In the days long before caller line identification existed, when you make a telephone call, the first thing that most people would do is to identify oneself to the one you are calling and only after that would a conversation continue. However, if you fail to do so, the person on the other end of the line is likely to ask, ‘who am I speaking to?’ The conversation proceeds only after that relationship has been established. Not only the tone of your voice and the cordiality afforded during that conversation is determined by what kind of a relationship you share with the other person, the amount of self-disclosure would also be determined by the kind of relationship you share.
Our gospel today has Jesus placing before His disciples two questions regarding His identity: ‘who do people say I am?’ and ‘who do you say I am?’ The questions are put not because Jesus was unsure (doubted) who He was or needed to feel affirmed by His disciples. The questions were intended to prepare them for the time has come for Jesus to disclose to them more explicitly His destiny. The verse right after the last sentence of our gospel today reads: “From then onwards Jesus began to make it clear to His disciples that He was destined to go to Jerusalem and suffer grievously at the hands of the elders and chief priests and scribes and to be put to death and to be raised up on the third day” (Mt 16:21).
But before He goes further, Jesus intends to hand over the earthly ministry He began. Despite knowing that Peter was going to deny Him three times and on many occasions, he did not understand what Jesus was talking about, in our gospel today, we hear Jesus speaking about handing over the responsibilities of leading and continuing His ministry to Simon Peter. Looking at what is written about Simon Peter in the gospels and the way he responded to different situations, in today’s world, no CEO would have handed over the reins to him. By human standards, Simon Peter certainly did not qualify to lead Jesus’ ministry. Yet, Jesus saw in Simon Peter more than what the world would have seen – to see beyond his imperfections.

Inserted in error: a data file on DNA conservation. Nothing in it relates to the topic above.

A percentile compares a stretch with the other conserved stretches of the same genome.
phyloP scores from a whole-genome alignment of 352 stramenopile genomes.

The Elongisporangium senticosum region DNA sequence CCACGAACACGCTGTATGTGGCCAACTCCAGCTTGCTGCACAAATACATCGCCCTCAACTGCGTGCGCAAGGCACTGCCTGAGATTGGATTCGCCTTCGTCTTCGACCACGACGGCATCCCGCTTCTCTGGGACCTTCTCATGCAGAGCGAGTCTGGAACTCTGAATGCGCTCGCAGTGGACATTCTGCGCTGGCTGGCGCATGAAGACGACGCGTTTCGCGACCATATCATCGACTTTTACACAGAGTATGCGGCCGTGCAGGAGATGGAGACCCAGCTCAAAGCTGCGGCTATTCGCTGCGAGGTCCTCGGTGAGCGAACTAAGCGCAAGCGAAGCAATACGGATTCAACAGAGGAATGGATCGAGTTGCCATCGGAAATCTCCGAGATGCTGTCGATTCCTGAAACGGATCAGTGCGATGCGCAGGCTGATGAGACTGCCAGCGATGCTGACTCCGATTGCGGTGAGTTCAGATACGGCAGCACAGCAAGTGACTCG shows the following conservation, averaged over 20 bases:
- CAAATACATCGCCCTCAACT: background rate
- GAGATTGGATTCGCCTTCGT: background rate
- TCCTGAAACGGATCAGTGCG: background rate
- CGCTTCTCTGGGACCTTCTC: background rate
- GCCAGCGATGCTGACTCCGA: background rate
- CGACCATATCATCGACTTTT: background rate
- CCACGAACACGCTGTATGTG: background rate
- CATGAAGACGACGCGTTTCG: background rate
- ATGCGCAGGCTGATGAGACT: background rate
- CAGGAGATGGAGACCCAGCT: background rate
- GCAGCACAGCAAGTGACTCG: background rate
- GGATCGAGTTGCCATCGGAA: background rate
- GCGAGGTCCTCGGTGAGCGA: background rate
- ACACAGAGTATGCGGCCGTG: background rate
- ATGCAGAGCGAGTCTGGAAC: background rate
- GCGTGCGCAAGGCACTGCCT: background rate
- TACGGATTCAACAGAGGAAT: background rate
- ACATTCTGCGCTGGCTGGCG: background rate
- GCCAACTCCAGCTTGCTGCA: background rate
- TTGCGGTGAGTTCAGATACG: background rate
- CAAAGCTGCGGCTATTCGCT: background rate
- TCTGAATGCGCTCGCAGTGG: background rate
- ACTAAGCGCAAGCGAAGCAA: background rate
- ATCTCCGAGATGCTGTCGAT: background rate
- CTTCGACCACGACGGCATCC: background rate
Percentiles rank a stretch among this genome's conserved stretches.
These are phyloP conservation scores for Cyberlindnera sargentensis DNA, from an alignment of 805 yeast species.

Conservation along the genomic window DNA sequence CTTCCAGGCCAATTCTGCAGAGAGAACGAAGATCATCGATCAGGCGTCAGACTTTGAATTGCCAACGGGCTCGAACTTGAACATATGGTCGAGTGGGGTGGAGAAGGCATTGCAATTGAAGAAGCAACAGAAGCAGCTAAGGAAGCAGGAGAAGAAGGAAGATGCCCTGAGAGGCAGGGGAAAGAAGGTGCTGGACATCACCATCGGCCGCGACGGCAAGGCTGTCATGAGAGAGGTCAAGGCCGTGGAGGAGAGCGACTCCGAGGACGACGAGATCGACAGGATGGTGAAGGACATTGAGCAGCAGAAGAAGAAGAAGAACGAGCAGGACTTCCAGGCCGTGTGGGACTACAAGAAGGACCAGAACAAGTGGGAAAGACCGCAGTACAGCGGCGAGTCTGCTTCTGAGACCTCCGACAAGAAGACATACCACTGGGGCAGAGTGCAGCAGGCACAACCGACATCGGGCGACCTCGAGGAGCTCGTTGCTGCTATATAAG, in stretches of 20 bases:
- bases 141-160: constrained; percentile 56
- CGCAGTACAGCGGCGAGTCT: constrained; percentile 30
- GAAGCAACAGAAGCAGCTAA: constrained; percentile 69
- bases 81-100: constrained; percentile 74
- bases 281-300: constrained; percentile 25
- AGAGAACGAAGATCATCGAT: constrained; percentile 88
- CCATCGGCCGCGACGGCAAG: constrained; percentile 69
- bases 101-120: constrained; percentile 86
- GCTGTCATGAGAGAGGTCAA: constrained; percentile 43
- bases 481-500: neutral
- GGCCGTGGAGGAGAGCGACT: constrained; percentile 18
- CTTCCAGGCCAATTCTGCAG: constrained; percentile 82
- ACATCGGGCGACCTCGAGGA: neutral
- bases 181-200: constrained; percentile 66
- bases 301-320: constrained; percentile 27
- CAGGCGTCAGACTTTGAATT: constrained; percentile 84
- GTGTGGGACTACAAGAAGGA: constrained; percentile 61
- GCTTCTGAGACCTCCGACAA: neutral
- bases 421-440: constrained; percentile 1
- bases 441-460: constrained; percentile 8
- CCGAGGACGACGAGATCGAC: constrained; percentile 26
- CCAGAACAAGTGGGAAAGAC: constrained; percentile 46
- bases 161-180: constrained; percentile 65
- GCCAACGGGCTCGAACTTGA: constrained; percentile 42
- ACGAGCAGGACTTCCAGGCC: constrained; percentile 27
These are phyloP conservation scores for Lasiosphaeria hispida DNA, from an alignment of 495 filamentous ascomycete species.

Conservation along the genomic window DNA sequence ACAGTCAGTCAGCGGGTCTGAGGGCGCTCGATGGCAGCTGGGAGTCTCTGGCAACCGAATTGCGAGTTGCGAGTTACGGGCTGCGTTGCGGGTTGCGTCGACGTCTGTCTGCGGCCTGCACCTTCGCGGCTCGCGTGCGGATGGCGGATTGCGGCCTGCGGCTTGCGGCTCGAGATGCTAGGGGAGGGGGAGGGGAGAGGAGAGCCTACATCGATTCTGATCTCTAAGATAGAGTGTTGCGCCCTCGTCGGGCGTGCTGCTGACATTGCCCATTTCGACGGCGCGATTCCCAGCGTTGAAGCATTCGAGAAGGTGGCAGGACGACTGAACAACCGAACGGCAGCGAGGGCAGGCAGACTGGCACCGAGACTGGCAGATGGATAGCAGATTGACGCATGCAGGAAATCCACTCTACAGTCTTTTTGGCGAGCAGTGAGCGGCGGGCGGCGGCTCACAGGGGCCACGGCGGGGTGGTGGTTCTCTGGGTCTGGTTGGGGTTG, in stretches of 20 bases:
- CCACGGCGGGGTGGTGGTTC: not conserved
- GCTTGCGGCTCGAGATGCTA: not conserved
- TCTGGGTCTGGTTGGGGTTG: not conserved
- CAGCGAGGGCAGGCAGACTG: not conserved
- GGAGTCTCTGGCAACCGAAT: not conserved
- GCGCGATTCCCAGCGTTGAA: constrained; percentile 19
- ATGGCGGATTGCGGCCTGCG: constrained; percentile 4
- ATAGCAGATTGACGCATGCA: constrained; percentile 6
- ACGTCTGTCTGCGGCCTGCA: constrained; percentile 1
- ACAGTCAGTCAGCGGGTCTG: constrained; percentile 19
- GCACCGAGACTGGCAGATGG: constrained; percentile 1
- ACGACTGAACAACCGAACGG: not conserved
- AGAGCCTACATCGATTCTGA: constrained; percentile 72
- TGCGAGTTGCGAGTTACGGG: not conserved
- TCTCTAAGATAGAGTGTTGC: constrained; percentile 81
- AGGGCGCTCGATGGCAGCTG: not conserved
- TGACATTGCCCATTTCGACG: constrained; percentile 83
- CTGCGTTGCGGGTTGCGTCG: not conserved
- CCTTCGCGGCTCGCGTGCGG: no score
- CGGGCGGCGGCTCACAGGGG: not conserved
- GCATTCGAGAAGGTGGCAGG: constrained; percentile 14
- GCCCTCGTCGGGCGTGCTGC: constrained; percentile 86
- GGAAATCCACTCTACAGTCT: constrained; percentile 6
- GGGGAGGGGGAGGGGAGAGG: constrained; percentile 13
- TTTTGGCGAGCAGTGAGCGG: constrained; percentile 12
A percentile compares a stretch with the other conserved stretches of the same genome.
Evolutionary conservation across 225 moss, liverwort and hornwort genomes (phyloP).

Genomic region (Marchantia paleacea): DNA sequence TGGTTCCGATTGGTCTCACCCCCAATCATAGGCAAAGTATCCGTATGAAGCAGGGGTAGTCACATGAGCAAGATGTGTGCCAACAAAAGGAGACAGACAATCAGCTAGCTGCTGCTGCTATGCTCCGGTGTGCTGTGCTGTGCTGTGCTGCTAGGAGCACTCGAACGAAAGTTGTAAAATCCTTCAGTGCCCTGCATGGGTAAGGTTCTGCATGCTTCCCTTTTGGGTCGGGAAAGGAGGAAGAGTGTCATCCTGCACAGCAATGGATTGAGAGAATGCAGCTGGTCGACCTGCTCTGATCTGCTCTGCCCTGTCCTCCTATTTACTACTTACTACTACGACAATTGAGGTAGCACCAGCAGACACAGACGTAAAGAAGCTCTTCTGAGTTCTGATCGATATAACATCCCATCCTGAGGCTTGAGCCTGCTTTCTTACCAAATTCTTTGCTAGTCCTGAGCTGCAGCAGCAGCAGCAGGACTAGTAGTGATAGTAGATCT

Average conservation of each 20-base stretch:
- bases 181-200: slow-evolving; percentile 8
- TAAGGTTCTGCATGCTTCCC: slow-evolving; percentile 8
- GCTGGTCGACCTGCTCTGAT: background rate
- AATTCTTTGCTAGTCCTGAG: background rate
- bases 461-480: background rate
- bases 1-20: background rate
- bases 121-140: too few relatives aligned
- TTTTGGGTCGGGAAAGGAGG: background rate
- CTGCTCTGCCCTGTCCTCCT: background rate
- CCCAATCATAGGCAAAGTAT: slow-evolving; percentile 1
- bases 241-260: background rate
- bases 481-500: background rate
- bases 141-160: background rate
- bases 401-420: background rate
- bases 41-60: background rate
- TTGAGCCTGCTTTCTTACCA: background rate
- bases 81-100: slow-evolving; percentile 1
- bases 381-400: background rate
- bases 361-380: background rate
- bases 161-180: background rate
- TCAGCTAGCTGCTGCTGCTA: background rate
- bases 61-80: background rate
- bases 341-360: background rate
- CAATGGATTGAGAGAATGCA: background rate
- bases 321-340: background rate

We live in a world where we show little tolerance towards imperfections. We pride ourselves on being perfectionists and we want to create a perfect generation of people. People whom society consider as “imperfect” (not just physical imperfections) are often left behind because there are those who don’t possess all the skill sets required to accomplish many tasks, or they may be slow or weighed down by other impediments. We see each other as finished products and not as one in the process of improvisation. Since perfection is the goal, we end up being impatient and intolerant towards people who don’t meet the standards that we have set for ourselves and for others… it could be an elderly parent struggling with old age, an “imperfect” spouse who has to multitask, a growing teenager struggling with identity, or even a slow worker or colleague who is not able to cope with stress. Because of this “obsession” for perfection, we often end up complicating our relationships more than they ordinarily would.
I am not saying that we should not strive for perfection… even Jesus, in the context of the Beatitudes, makes it clear – “Be perfect as your Heavenly Father is perfect!” (Mt 5:48) However, perfection does not happen overnight; rather, it is a lifelong process which implies that we cannot just sit back and expect perfection to happen. When we put in the effort, God fills the gaps. In the words of St Thomas Aquinas, “grace builds on nature”. But the underlying question is, how long must I accept imperfection in another person? It is similar to the question Simon Peter put to Jesus, ‘how often must I forgive my brother if he wrongs me? Seven times? Jesus answered ‘seventy-seven times’ (Mt 18:21).
When Jesus made Simon Peter the rock, it was not a perfectly cut rock – it was certainly a rock with many rough edges. Over time, the grace of God and the community of disciples, smoothened out the rough edges. Life is not about perfection because we can never be “perfect”. Rather, strive for continuous improvement for that is what God demands of us and if we can learn to accept the imperfections of others and encourage each other to grow, rather than being critical, we can only become better – for the greater glory of God. God loves us though we are imperfect but the gospel today challenges us to love the imperfections of others in the way God loves us in our own imperfections.
– 21st Sunday in Ordinary Time (A)